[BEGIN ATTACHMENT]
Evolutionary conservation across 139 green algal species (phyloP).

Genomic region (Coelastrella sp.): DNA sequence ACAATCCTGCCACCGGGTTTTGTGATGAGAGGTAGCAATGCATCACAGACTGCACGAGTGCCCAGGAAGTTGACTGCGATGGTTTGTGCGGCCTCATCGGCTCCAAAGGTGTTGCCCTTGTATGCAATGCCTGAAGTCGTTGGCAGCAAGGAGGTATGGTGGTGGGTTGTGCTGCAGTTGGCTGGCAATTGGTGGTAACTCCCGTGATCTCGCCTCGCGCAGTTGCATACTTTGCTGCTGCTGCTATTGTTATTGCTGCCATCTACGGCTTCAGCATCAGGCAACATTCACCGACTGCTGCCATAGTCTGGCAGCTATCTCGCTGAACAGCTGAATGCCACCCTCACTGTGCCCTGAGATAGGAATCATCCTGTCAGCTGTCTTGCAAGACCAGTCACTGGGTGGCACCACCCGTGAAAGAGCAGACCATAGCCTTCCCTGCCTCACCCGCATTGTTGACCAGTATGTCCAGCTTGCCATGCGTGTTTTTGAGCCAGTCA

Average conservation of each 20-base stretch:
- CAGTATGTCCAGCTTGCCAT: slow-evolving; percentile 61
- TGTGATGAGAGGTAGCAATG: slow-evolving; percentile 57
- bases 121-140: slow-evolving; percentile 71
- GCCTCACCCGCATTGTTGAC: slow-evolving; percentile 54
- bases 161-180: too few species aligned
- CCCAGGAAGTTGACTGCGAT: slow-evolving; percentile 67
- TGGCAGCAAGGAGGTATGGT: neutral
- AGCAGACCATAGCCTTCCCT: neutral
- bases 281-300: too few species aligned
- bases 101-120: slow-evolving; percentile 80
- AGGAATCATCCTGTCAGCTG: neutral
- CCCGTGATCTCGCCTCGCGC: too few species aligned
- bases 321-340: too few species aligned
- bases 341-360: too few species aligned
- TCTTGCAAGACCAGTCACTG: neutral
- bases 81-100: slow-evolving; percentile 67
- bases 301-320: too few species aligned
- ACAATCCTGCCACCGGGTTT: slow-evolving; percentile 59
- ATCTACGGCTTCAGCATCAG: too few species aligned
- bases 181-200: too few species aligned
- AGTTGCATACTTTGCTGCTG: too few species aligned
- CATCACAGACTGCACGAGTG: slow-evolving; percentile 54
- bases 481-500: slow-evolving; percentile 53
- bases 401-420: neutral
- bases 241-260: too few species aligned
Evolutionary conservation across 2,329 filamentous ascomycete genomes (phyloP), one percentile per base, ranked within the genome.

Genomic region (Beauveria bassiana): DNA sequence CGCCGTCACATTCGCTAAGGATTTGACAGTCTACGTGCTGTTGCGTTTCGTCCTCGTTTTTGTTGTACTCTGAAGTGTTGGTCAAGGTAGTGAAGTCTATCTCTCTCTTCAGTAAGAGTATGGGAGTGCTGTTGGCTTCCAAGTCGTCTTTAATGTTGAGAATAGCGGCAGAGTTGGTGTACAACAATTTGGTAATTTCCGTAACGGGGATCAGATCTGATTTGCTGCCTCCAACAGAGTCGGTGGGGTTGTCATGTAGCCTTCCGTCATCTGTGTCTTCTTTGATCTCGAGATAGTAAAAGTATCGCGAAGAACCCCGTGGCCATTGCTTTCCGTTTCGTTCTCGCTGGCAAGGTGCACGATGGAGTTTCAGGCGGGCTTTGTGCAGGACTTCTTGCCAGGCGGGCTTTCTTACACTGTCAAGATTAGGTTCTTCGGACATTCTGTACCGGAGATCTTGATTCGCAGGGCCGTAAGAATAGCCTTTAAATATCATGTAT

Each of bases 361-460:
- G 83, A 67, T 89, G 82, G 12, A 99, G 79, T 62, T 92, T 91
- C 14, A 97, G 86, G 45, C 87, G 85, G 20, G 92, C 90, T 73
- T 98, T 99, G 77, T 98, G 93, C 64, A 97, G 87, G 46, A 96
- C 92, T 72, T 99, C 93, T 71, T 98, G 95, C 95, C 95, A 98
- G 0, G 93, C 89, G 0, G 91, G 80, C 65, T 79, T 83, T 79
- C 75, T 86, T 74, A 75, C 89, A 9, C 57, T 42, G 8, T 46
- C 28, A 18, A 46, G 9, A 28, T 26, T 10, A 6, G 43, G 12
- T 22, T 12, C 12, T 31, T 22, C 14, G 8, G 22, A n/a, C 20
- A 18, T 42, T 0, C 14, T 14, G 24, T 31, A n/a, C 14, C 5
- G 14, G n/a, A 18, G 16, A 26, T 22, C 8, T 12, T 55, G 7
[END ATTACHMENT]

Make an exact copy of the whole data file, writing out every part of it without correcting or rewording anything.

Evolutionary conservation across 139 green algal species (phyloP).

Genomic region (Coelastrella sp.): DNA sequence ACAATCCTGCCACCGGGTTTTGTGATGAGAGGTAGCAATGCATCACAGACTGCACGAGTGCCCAGGAAGTTGACTGCGATGGTTTGTGCGGCCTCATCGGCTCCAAAGGTGTTGCCCTTGTATGCAATGCCTGAAGTCGTTGGCAGCAAGGAGGTATGGTGGTGGGTTGTGCTGCAGTTGGCTGGCAATTGGTGGTAACTCCCGTGATCTCGCCTCGCGCAGTTGCATACTTTGCTGCTGCTGCTATTGTTATTGCTGCCATCTACGGCTTCAGCATCAGGCAACATTCACCGACTGCTGCCATAGTCTGGCAGCTATCTCGCTGAACAGCTGAATGCCACCCTCACTGTGCCCTGAGATAGGAATCATCCTGTCAGCTGTCTTGCAAGACCAGTCACTGGGTGGCACCACCCGTGAAAGAGCAGACCATAGCCTTCCCTGCCTCACCCGCATTGTTGACCAGTATGTCCAGCTTGCCATGCGTGTTTTTGAGCCAGTCA

Average conservation of each 20-base stretch:
- CAGTATGTCCAGCTTGCCAT: slow-evolving; percentile 61
- TGTGATGAGAGGTAGCAATG: slow-evolving; percentile 57
- bases 121-140: slow-evolving; percentile 71
- GCCTCACCCGCATTGTTGAC: slow-evolving; percentile 54
- bases 161-180: too few species aligned
- CCCAGGAAGTTGACTGCGAT: slow-evolving; percentile 67
- TGGCAGCAAGGAGGTATGGT: neutral
- AGCAGACCATAGCCTTCCCT: neutral
- bases 281-300: too few species aligned
- bases 101-120: slow-evolving; percentile 80
- AGGAATCATCCTGTCAGCTG: neutral
- CCCGTGATCTCGCCTCGCGC: too few species aligned
- bases 321-340: too few species aligned
- bases 341-360: too few species aligned
- TCTTGCAAGACCAGTCACTG: neutral
- bases 81-100: slow-evolving; percentile 67
- bases 301-320: too few species aligned
- ACAATCCTGCCACCGGGTTT: slow-evolving; percentile 59
- ATCTACGGCTTCAGCATCAG: too few species aligned
- bases 181-200: too few species aligned
- AGTTGCATACTTTGCTGCTG: too few species aligned
- CATCACAGACTGCACGAGTG: slow-evolving; percentile 54
- bases 481-500: slow-evolving; percentile 53
- bases 401-420: neutral
- bases 241-260: too few species aligned
Evolutionary conservation across 2,329 filamentous ascomycete genomes (phyloP), one percentile per base, ranked within the genome.

Genomic region (Beauveria bassiana): DNA sequence CGCCGTCACATTCGCTAAGGATTTGACAGTCTACGTGCTGTTGCGTTTCGTCCTCGTTTTTGTTGTACTCTGAAGTGTTGGTCAAGGTAGTGAAGTCTATCTCTCTCTTCAGTAAGAGTATGGGAGTGCTGTTGGCTTCCAAGTCGTCTTTAATGTTGAGAATAGCGGCAGAGTTGGTGTACAACAATTTGGTAATTTCCGTAACGGGGATCAGATCTGATTTGCTGCCTCCAACAGAGTCGGTGGGGTTGTCATGTAGCCTTCCGTCATCTGTGTCTTCTTTGATCTCGAGATAGTAAAAGTATCGCGAAGAACCCCGTGGCCATTGCTTTCCGTTTCGTTCTCGCTGGCAAGGTGCACGATGGAGTTTCAGGCGGGCTTTGTGCAGGACTTCTTGCCAGGCGGGCTTTCTTACACTGTCAAGATTAGGTTCTTCGGACATTCTGTACCGGAGATCTTGATTCGCAGGGCCGTAAGAATAGCCTTTAAATATCATGTAT

Each of bases 361-460:
- G 83, A 67, T 89, G 82, G 12, A 99, G 79, T 62, T 92, T 91
- C 14, A 97, G 86, G 45, C 87, G 85, G 20, G 92, C 90, T 73
- T 98, T 99, G 77, T 98, G 93, C 64, A 97, G 87, G 46, A 96
- C 92, T 72, T 99, C 93, T 71, T 98, G 95, C 95, C 95, A 98
- G 0, G 93, C 89, G 0, G 91, G 80, C 65, T 79, T 83, T 79
- C 75, T 86, T 74, A 75, C 89, A 9, C 57, T 42, G 8, T 46
- C 28, A 18, A 46, G 9, A 28, T 26, T 10, A 6, G 43, G 12
- T 22, T 12, C 12, T 31, T 22, C 14, G 8, G 22, A n/a, C 20
- A 18, T 42, T 0, C 14, T 14, G 24, T 31, A n/a, C 14, C 5
- G 14, G n/a, A 18, G 16, A 26, T 22, C 8, T 12, T 55, G 7